- Gulf giant's revenue slips for first time in at least 10 years
- President Clark says airline won't waver from growth ambitions
Emirates Group reported its first annual sales decline in a decade, highlighting the strains on the world’s largest international carrier as it continues the breakneck expansion of its Dubai hub.
While much of the 3 percent drop in full-year revenue to 93 billion dirhams ($25 billion) was attributable to a stronger dollar, Emirates said it’s under pressure from falling fares, lower bookings from the oil industry and an uncertain global economic environment.
At the same time, the Gulf carrier is turning to relatively unproven routes to sustain growth, faces resistance to its expansion planes in Europe and the U.S., and is struggling to secure an upgraded version of the Airbus Group SE A380 jet that’s been key to building Dubai into the industry’s top long-haul transfer hub.
To be sure, net income at Emirates rose 50 percent to 8.2 billion dirhams in the year through March as it reaped the full benefit of a 28 percent oil-price drop after opting not to hedge against crude. Passenger numbers also rose 8 percent to almost 52 million and the company plans to add 36 wide-body planes in fiscal 2017, seven more than in the previous 12 months.
The decline in revenue tells of tougher times. Emirates jets flew less full, the load factor slipping 3.1 points to 76.5 percent, and the yield -- a measure of fares -- slid 10 percent. Even in Europe, the biggest market for Emirates, sales slipped 5 percent to 24 billion dirhams.
Tim Clark, Emirates’s president, told Bloomberg TV that pressures on yields are “strong” across several regions, while saying the scope of its network means he doesn’t share concerns about overcapacity recently expressed by Air France-KLM Group and Deutsche Lufthansa AG.
Emirates, though, has been hit harder than most by a decline in travel demand from the “very high-yielding” oil sector, he said, presenting the “paradox” of margins being hurt even as fuel expenses decline.
Campaigns for protectionism among European and U.S. carriers that claim Gulf operators have had unfair subsidies are likely to fall short, Clark said, adding that the issue isn’t holding back growth. The Americas lifted revenue 9 percent in fiscal 2016 as Emirates increased frequencies to cities including Orlando.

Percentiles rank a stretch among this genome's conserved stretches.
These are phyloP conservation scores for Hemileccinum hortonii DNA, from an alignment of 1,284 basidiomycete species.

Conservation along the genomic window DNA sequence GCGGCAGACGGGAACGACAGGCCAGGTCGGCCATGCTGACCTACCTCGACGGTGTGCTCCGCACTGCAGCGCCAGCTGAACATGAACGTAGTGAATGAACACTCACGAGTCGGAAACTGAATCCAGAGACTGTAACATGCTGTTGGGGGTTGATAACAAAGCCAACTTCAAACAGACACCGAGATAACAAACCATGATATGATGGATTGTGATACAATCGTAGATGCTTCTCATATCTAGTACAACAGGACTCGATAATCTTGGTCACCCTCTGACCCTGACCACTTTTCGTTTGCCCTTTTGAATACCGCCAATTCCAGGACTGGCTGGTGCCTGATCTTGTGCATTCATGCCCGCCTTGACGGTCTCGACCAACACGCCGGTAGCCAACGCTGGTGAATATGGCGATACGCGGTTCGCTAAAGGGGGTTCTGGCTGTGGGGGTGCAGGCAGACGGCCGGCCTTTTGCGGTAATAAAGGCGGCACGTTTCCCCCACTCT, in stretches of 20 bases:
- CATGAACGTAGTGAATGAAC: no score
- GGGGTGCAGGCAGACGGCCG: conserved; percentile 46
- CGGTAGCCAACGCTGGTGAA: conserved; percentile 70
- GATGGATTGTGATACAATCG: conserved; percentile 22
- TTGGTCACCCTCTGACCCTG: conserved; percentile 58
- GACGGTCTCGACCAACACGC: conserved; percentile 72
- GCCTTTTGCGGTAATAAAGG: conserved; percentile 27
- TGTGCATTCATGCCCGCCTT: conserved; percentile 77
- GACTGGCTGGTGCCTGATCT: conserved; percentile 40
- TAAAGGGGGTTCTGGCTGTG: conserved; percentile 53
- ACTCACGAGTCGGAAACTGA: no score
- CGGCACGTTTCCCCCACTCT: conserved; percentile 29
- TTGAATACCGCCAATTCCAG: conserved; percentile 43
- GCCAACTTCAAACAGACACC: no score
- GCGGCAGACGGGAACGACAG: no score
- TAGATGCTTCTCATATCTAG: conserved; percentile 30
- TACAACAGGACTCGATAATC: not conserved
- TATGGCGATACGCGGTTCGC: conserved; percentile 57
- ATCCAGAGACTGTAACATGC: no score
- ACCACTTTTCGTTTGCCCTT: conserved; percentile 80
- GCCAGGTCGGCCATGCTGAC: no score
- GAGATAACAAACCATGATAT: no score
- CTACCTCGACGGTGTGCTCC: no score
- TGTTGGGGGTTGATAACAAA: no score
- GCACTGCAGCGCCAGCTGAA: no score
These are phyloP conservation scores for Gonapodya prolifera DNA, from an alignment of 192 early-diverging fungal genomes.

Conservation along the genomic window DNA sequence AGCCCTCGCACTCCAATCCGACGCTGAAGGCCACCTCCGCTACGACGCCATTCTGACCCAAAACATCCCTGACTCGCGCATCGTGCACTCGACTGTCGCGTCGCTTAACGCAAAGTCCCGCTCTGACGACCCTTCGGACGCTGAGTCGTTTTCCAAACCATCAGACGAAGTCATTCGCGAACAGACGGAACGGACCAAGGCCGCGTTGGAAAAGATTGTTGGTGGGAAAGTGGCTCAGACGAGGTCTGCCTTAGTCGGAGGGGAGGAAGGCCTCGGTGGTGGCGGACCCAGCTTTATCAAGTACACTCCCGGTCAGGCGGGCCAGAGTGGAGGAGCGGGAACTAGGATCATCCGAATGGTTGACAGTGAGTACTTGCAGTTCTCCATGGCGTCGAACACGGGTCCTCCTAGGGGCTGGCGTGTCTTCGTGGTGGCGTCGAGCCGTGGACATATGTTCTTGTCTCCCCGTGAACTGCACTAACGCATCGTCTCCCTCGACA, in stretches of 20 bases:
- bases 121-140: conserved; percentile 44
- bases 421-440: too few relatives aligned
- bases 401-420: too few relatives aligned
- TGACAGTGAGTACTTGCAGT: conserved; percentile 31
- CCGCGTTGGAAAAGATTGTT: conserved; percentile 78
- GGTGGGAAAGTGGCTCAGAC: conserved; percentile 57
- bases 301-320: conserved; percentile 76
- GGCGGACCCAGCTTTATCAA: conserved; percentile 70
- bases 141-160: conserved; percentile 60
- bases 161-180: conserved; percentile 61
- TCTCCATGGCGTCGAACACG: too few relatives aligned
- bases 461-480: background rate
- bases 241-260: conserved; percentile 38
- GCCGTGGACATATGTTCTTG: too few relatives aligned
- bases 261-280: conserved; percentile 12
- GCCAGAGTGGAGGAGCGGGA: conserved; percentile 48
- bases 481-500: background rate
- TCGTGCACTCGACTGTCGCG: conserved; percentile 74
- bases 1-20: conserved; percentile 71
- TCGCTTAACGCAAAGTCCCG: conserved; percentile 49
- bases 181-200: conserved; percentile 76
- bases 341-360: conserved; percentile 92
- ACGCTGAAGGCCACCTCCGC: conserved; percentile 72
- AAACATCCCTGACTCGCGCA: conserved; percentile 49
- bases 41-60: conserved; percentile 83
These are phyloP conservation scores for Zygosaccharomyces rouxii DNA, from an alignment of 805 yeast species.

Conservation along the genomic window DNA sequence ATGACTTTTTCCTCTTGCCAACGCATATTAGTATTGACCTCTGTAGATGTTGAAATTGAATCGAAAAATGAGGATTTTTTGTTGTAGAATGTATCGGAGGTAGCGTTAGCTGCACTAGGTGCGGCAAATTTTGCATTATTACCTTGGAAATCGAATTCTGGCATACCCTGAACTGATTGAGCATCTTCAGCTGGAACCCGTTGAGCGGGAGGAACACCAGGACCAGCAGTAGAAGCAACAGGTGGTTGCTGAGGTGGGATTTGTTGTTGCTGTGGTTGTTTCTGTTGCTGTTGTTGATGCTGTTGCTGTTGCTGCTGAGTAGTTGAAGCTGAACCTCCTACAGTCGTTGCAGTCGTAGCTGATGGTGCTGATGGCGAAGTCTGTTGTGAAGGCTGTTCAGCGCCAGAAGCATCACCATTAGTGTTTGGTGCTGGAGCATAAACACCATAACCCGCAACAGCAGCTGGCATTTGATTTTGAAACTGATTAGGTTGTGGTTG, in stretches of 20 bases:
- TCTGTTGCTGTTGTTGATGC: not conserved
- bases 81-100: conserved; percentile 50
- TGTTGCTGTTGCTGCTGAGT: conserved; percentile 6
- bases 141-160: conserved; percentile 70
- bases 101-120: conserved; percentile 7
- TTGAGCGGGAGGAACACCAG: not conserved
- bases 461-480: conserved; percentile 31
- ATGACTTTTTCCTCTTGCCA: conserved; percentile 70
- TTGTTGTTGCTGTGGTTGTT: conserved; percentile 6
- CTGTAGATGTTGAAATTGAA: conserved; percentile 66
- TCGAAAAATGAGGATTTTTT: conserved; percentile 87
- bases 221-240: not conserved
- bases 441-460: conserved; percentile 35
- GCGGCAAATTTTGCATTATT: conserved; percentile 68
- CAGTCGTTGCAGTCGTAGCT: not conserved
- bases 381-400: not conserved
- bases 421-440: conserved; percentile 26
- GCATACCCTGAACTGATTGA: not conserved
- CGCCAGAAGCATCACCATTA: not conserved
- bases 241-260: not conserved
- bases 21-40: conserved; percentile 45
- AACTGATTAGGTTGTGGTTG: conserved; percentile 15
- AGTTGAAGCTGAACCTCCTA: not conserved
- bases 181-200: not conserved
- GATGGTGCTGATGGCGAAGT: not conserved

Emirates’s push into more distant locations has seen it struggle to establish a base in Panama that would open up travel across Central America and into northern South America, delaying the start of flights there several times.
The carrier is still far from saturation point though, after expanding its network to 153 cities in more than 80 countries, Clark said. While the most viable routes within eight hours of Dubai have been exhausted, the growth of the hub makes new destinations possible all the time.
Emirates remains particularly optimistic about Asia, where yields tend to be firmer, regardless of the Chinese slowdown, Clark said. “We’re seeing a lot of business moving out of China into places like Vietnam,” he said, with the airline soon to add Hanoi and Myanmar to its route map. High-yield leisure markets such as Phuket and Bali are also “growing quickly.”
Emirates remains at loggerheads with Airbus over the viability of an upgrade to the A380 superjumbo. The airline operates the world’s biggest wide-body fleet, including 140 A380s in service or on order, with the lure of 200 more orders should the manufacturer offer a “new engine option” or Neo version.
Airbus says it needs more customer commitments and can’t embark on such a project with the backing of only one airline. Clark said that the solution may simply be to order 60 extra current-version A380s.
Emirates is continuing to evaluate the Airbus A350 and Boeing Co.’s 787, with an order for somewhere above 50 planes “up for grabs,” the executive said. The planes would be delivered after a move from crowded Dubai International Airport to the new Al Maktoum International airport between 2023 to 2025.
Clark said the fleet plans signal that there’ll be no retreat from a business model that has transformed a minor Mideast airline into a heavyweight ranked alongside Delta Air Lines Inc., British Airways and Singapore Airlines Ltd.
“Dubai is a super-connector hub,” he said. “We can move business around from one city pair to another. That’s the beauty of it. We’re not concentrated in North Atlantic or South America or the Middle East and Africa. We’re a very diverse and well-spread operation.”